The exhibition features a letter from American Jewish Joint Distribution Committee (JDC) leader Louis Marshall appealing to Jewish philanthropists like Julius Rosenwald to support the Ten Million Dollar Fund. Rosenwald was president of Sears, Roebuck & Company.
A map tells the amounts pledged to the JDC for Jewish war sufferers, 1917. A poster shows a shipment of kosher meat being loaded onto the SS Ashburn in New York City, bound for Danzig, Poland, June 1919. There is a photograph of the Passover Seder for the American Expeditionary Forces, Paris, France, April 1919.
From Irving Berlin’s draft registration card to the handwritten draft of the Balfour Declaration, July 17, 1917, of Leon Simon’s, which was forwarded to Lord Balfour, this exhibition illustrates the promise, the trials and tribulations and the lasting effects of World War I on the American Jewish population.
Congressman Julius Kahn, from California, served as Chairman of the House Military Affairs Committee, U.S. Congress. He wrote: “I desire to congratulate my co-religionists on the splendid showing they are making in the matter of serving our country in this war.”
For Liberty: American Jewish Experience in WWI, originally exhibited as 1917: How One Year Changed the World is organized by the National Museum of American Jewish History in Philadelphia and the American Jewish Historical Society in New York and made possible in part by the National Endowment of the Humanities: Exploring the Human Endeavor.
June 30, 2018 @ 12:00 am – 8:00 am | Free – $12
Fireworks, flowers and fun! Join us Saturday, June 30 for Booms & Blooms. Tour our new exhibition, ‘Gardens of Myth’ during the day, cool off in our fountain, enjoy hands-on activities and family-friendly games and in the early evening spread your blanket in your favorite viewing spot and wait for the show, while enjoying the musical stylings of the Lee’s Summit Symphony and the wares of various food and drink vendors.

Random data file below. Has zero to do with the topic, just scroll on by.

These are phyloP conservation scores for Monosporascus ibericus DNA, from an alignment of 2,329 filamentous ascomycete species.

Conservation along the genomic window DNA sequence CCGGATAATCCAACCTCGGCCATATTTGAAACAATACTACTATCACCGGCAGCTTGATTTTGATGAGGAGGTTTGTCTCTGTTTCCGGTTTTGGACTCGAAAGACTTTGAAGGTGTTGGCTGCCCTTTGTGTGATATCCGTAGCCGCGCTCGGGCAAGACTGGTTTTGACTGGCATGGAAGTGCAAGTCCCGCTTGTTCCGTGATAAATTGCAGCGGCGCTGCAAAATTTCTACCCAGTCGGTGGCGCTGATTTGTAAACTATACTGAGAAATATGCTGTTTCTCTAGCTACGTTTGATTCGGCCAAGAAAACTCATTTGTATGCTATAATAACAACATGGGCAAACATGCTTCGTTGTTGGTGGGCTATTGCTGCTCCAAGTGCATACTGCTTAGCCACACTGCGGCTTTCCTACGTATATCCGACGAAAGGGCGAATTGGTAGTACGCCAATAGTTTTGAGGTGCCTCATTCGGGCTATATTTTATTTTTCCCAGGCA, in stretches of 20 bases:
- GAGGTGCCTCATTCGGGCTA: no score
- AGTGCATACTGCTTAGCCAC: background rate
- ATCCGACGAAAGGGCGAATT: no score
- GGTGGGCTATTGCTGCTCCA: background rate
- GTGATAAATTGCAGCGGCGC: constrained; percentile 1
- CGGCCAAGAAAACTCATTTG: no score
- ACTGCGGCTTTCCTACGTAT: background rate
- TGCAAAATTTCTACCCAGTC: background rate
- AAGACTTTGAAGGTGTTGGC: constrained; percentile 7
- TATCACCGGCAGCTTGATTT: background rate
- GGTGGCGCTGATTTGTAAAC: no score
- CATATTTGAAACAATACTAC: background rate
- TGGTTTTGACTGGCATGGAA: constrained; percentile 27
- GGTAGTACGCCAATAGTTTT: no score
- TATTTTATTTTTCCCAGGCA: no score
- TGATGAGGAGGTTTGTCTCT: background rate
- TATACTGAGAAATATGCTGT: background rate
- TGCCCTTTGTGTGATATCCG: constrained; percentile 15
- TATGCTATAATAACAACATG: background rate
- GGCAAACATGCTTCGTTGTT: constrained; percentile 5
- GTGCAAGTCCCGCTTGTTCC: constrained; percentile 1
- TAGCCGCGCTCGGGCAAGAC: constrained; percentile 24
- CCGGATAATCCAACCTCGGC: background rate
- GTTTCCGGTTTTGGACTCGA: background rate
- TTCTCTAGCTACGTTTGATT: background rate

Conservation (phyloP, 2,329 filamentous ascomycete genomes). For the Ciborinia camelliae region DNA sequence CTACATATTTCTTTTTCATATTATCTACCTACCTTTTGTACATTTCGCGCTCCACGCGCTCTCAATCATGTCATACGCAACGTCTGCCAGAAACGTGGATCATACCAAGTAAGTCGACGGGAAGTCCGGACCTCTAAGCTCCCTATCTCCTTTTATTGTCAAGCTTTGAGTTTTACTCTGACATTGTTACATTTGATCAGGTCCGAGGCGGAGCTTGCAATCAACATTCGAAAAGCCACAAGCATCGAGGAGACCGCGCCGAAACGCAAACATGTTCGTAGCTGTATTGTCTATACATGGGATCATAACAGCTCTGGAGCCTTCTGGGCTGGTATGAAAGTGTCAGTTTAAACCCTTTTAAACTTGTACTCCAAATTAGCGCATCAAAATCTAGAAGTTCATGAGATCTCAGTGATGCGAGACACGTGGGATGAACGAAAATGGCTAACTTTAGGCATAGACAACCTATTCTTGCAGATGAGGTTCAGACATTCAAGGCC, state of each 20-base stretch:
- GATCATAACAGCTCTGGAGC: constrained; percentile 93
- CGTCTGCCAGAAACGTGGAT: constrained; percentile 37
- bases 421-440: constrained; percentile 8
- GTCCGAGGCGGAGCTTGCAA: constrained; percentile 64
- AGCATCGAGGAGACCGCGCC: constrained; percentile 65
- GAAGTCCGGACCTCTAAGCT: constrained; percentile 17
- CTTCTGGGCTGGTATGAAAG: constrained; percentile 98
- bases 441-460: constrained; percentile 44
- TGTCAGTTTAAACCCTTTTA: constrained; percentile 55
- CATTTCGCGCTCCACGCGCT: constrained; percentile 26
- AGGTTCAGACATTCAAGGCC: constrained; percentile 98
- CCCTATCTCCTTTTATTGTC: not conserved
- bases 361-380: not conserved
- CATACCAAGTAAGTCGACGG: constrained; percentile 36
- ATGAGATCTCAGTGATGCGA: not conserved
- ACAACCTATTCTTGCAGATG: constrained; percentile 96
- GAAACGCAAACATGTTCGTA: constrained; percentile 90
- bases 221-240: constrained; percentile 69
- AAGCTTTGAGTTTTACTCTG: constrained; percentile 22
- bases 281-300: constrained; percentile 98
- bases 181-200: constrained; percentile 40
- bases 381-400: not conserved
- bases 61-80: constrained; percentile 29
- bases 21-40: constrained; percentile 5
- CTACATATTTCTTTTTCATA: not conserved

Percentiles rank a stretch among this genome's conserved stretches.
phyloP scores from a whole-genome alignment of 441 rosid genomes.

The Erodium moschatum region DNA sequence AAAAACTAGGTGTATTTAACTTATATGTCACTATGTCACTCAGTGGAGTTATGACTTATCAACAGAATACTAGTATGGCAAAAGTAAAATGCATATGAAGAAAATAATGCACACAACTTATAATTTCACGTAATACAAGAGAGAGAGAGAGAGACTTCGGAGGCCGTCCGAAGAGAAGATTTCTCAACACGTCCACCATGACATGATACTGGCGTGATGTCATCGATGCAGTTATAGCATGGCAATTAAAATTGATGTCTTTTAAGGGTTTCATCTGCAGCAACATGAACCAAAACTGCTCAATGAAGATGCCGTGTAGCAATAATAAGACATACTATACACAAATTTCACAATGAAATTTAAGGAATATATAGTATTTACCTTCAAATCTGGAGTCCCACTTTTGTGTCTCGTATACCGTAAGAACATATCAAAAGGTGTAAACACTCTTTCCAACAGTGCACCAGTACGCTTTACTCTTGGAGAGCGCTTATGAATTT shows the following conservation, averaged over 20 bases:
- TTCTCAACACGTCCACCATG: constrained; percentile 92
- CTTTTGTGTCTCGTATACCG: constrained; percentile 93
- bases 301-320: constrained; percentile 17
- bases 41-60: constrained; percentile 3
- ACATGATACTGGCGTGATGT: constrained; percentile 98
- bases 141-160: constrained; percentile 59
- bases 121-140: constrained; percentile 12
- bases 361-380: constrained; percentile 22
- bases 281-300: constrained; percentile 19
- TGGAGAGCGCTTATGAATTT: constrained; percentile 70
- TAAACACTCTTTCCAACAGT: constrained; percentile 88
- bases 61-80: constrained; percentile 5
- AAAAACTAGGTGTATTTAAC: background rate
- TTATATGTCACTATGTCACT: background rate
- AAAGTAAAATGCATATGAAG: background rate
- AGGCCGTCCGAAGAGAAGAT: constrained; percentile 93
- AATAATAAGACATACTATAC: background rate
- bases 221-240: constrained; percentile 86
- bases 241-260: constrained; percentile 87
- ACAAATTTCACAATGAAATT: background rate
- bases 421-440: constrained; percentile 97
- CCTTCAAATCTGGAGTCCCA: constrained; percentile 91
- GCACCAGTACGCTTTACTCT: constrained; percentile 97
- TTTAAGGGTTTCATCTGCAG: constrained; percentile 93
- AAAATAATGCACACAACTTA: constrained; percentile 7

June 30, 2018 @ 8:30 pm | $10
American Jazz Museum – The Blue Room
Doug Talley has performed with such jazz luminaries as Jay McShann, Clark Terry, Bob Mintzer, Claude “Fiddler” Williams, Bobby Watson, Karrin Allyson, Byron Stripling, Ignacio Berroa, Randy Brecker, Scott Robinson and Gary Foster. He is a familiar face throughout the Midwest as a jazz performer and educator. Talley has also appeared at the 18th & Vine Festival, the Kansas Jazz and Blues Festival, the Kansas City Spirit Festival, the Coleman Hawkins Jazz Festival, Mayport Jazz Festival, and in Las Vegas with The Four Freshman, The Platters and The Diamonds.
Doug Talley is the recipient of the 2010 Kansas Governor’s Arts Award and the 2009 Johnson County Library Pinnacle Award for arts in education. Talley is a Selmer saxophone artist and clinician and has served as a clinician with numerous college and high school musicians, including the University of Minnesota, Coe College, Kalamazoo College, Kansas State University, University of Nebraska, University of South Dakota, Central Missouri State, Emporia State and Kansas University, among many others. Talley was a faculty member of the Great Plains Jazz Camp for twelve years, and was featured at the 1996 MENC convention in Kansas City directing the Shawnee Mission (Kansas) Honors Jazz Band. He was a clinician at the 1997 International Association of Jazz Educators conference and a faculty member of the 2003 IAJE Teacher Training Institute.
Honored by Kansas City magazine as one of the “40 Under 40 Who Move and Shake Kansas City in Business, Politics and the Arts,” Talley was also recognized in Downbeat magazine “Auditions” in 1986. His discography includes four recordings on the Sea Breeze label for the Trilogy and Boulevard Big Bands as well as the Doug Talley Quartet’s four CDs, Town Topic — “…reminiscent of the Modern Jazz Quartet.” (Jam magazine), Night and Day – which received national airplay, Kansas City Suite – a musical depiction of the quartet’s hometown, and By Request, an offering of the quartet’s most requested music.
Millie Edwards is quoted as saying she was destined to be a singer/musician. She started playing piano at only four, and the viola at ten. She credits Elton John’s “Your Song” for helping her shift into high gear with her music. “It was rock with a classical feel, and I said, ‘I could do that.’ I purchased every Elton John songbook I could and started doing coffee houses.”
Edwards is known in Kansas City for her big voice and wide vocal range. She has been a regular on the Kansas City jazz and blues circuit, performing at the best clubs and in radio and television spots. Music critics have praised her as revealing “a confident, full-range voice that has no doubt been heard in church on many a Sunday.” Her singing has been characterized as being both honest and dynamic, and her phrasing is credited for finding new reflections from old, familiar words.